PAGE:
Mallorca is overflowing with hidden treasures. From Roman history to little-known cove beaches, there’s a whole other world away from the tourist track. A little local knowledge can help you make the most of Mallorca holidays.
Mallorca holidays wouldn’t be complete without natural beauty. There are several breath-taking natural parks dotted around Mallorca. But, in peak season, the parks can get a little crowded so early arrivals often get the best of the area.
A favourite daytrip for those in the know is the Parc natural de Mondragó. With several beaches, gorgeous walks, and natural wildlife, it’s impossible to get bored of these stunning views. Buses arrive at the park regularly, but the wide main beach and different areas to explore mean it doesn’t feel too crowded off-peak.
Another scenic park is the long limestone canyon of Canyon de la Calobra. The journey by road isn’t for the faint-hearted, with steep cliffs and hairpin turns, but it can also be accessed by boat. Once there, visitors can swim in calm seas, explore walks, or visit local restaurants. Always take extra care when swimming in areas you don’t know well.
S'Albufera is the largest wetland in the Balearic Islands. Dating back to ancient times, the natural park is now home to a wonderful variety of birds. The park is well worth a visit and is currently rated as Trip Advisor’s number one attraction in the area.
For more tips about making the most of natural beauty on your Mallorca holiday, have a look at our blog pages.
If you look closely enough, you’ll see centuries of history embedded in the island. Below, we’ve summarised some of the fascinating sites you can discover in Alcúdia, Palma, and Soller. But, there are plenty of other places to explore!
If history is important to your Mallorca holiday, why not consider investing in a traditional townhouse holiday home? We have a wide portfolio of charming Mallorcan townhouses sprinkled across the island.
The incredible Roman site of Pollentia sits just behind the modern town of Alcudia. It’s been excavated and is open to the public for a small entry fee. Mallorca holidaymakers and residents alike can explore a theatre, forum and residential area.
The walls surrounding Alcúdia today date back to the 14th century when they were built in a bid to protect the town from attacks. But, daily life in Alcúdia can be traced as far back as 1300 BC when Pretalayotic settlers inhabited the land. Phoenicians then came along in 700 BC, hailing from the Levant region of the Eastern Mediterranean. They settled and the area became a stopping point for sea trade.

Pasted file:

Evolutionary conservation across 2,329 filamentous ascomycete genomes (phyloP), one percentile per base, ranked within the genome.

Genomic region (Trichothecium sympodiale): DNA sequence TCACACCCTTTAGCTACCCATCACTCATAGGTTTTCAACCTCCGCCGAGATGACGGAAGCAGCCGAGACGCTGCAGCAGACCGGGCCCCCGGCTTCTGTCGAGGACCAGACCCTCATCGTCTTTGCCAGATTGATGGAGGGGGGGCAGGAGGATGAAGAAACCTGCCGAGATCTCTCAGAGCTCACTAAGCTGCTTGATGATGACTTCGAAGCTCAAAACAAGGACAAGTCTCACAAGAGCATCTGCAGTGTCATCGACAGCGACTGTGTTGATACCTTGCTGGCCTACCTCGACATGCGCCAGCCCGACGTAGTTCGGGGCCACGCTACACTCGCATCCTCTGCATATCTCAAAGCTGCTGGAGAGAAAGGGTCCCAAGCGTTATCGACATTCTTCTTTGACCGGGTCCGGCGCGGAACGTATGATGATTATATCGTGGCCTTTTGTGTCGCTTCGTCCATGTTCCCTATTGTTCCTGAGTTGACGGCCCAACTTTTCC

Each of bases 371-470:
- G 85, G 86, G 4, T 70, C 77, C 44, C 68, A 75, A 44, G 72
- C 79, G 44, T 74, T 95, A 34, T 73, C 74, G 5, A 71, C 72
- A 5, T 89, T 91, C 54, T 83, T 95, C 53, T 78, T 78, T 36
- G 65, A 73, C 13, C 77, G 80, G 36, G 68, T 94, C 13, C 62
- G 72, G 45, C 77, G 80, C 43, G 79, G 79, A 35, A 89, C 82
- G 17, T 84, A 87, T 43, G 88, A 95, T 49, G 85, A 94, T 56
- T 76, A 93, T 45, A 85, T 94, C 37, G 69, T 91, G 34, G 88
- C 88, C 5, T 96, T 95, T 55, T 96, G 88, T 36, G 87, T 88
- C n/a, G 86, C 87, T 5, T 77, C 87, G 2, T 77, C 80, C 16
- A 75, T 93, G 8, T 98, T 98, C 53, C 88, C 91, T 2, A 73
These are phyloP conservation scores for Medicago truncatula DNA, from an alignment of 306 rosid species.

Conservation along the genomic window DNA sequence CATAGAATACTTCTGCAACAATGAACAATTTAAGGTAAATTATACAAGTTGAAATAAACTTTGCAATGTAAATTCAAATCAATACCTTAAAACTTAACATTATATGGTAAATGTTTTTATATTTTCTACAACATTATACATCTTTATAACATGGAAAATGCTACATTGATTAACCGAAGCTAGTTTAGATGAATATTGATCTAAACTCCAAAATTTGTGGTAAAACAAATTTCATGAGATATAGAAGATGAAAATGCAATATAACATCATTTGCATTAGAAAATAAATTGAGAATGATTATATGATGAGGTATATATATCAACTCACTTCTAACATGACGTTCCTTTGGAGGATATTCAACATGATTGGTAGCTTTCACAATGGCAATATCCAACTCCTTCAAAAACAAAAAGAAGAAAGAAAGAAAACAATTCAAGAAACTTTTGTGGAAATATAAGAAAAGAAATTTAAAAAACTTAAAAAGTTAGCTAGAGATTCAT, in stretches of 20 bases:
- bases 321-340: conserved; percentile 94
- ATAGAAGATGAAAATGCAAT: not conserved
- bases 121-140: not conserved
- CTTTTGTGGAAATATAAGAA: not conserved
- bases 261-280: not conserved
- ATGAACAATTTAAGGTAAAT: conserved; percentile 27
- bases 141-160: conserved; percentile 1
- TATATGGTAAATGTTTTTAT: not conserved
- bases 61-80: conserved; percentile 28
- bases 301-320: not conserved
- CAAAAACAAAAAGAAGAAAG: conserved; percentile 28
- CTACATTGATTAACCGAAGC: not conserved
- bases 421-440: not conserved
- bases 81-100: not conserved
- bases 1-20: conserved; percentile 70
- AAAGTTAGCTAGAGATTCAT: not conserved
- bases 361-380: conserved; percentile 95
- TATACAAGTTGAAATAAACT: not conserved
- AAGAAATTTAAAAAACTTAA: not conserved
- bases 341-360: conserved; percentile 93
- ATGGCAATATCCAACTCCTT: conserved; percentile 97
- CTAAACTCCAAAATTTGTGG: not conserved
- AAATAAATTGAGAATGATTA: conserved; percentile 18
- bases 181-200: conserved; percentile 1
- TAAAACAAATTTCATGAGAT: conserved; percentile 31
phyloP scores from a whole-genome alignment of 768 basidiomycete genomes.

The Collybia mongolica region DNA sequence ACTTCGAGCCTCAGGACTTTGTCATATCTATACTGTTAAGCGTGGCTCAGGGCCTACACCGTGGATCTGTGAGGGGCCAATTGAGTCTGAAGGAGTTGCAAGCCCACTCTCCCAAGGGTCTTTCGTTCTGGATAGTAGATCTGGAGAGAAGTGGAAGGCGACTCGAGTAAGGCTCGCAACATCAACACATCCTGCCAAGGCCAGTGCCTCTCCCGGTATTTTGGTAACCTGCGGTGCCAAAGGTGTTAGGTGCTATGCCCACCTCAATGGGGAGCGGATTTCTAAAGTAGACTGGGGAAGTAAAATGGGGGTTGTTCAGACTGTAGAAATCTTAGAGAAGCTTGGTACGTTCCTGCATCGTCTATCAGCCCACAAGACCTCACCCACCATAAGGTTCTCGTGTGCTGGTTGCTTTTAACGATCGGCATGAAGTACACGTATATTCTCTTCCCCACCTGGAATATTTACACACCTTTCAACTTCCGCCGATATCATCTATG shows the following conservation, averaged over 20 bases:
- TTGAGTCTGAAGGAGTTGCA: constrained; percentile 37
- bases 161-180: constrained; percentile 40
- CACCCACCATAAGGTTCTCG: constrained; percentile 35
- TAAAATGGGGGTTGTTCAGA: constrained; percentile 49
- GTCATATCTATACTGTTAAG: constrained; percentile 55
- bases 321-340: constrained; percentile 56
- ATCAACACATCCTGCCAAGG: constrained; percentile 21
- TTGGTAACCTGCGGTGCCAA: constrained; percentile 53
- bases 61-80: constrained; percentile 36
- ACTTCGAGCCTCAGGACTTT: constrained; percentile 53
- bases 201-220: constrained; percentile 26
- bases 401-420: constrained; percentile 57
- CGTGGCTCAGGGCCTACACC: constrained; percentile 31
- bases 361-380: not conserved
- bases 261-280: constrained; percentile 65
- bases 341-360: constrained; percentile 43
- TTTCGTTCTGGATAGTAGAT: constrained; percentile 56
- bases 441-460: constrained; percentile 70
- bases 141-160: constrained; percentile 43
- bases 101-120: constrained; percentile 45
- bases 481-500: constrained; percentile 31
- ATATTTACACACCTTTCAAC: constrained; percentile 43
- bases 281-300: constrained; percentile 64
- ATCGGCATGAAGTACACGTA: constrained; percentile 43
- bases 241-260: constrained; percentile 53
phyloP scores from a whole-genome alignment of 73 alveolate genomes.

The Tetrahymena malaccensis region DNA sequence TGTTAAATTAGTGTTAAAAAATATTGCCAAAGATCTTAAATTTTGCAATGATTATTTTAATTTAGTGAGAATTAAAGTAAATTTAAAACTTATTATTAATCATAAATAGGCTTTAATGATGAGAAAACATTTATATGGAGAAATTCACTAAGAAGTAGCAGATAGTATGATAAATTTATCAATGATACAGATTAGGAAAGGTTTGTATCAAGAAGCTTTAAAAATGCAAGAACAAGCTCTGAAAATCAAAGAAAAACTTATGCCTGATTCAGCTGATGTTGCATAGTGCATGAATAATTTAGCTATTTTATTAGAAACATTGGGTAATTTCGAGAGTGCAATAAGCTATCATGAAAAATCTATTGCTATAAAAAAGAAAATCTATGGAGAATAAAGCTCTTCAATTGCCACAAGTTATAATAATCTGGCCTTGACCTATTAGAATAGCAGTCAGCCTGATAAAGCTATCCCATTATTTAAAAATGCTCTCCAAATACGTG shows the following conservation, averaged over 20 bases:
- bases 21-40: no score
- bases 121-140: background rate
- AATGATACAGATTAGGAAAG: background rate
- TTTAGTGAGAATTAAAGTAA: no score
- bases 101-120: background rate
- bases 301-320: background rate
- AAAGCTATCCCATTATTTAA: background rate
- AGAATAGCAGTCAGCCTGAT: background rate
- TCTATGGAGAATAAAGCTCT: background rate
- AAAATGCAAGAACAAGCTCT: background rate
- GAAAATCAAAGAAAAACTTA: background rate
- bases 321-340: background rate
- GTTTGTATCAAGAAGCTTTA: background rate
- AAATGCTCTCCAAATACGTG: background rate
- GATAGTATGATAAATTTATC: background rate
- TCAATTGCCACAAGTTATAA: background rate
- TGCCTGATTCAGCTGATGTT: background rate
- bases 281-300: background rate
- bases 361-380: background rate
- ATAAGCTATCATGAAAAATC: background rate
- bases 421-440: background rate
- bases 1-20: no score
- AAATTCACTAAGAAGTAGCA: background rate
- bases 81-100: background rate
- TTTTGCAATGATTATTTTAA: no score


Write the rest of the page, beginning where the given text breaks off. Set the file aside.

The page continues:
Later, in 123 BC, the Romans used Alcúdia’s beaches in their conquest of the Balearic Islands. They named the settlement Pollentia. This is the settlement that sightseers today can visit. Pollentia was eventually abandoned and replaced by Alcúdia, founded by the Moors and eventually ruled by King James II.
Soller is a beautiful town, nestled in a mountain valley. Its narrow, cobbled streets and traditional sandy townhouses make it a wonderful choice for Mallorca holidays. What’s more, visitors can treat themselves to ride on a vintage railway, the Ferrocarril, from 1912.
The journey is a delight for Mallorca holidaymakers and residents of all ages. The track winds down from Soller to Palma, skirting the mountains and journeying through pine groves and tunnels.
Bellver Castle is steeped in history. It sits on a hill to the west of Palma and the east of Gènova, taking its name from the Catalan word for ‘lovely view’. From its flat roof, visitors can see spectacular views over the bay and city of Parliament.
Bellver Castle was the residence of kings, used as a prison, and suffered sieges before finally becoming a museum in 1932. The 600-year-old castle is a unique, circular shape, with round towers and a courtyard across two levels.
If you’ve been looking at a map of Mallorca, you’ll have noticed the word cala dotted everywhere. The word translates as bay or inlet and these stunning little cove beaches are nestled all along the Mallorcan shoreline.
Some calas can become crowded, usually those near hotels or ones that serve as the main beach for the area. But, a little research about where you’re visiting will usually unveil a quieter little spot to explore. For detailed information on a specific place in Mallorca, have a look at our complete area guide.
If quiet beaches are important to your Mallorca holiday, you might consider investing in a holiday home. Many front-line properties even have private beach access!
Where you stay on a Mallorcan holiday can make or break your trip. The island is home to wonderful hotels. But, for a more authentic experience, many travellers choose to stay in holiday lets. These properties give a real taste of Mallorcan life.
In fact, letting a holiday home to tourists throughout the year can make for a lucrative investment. Owners have a permanent base to visit and explore at their leisure, but the property isn’t empty in the meantime. Owning a holiday home also means you get to know the area like a local, uncovering little hidden gems of your own.
Here at Balearic Properties, we have a fantastic selection of homes with holiday let licenses ready to go. For more information about short term rentals, see our guide on buying a rental investment property in Mallorca.
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The real estate experts at Balearic properties share their knowledge and experience of the real estate market in Mallorca As international property consultants.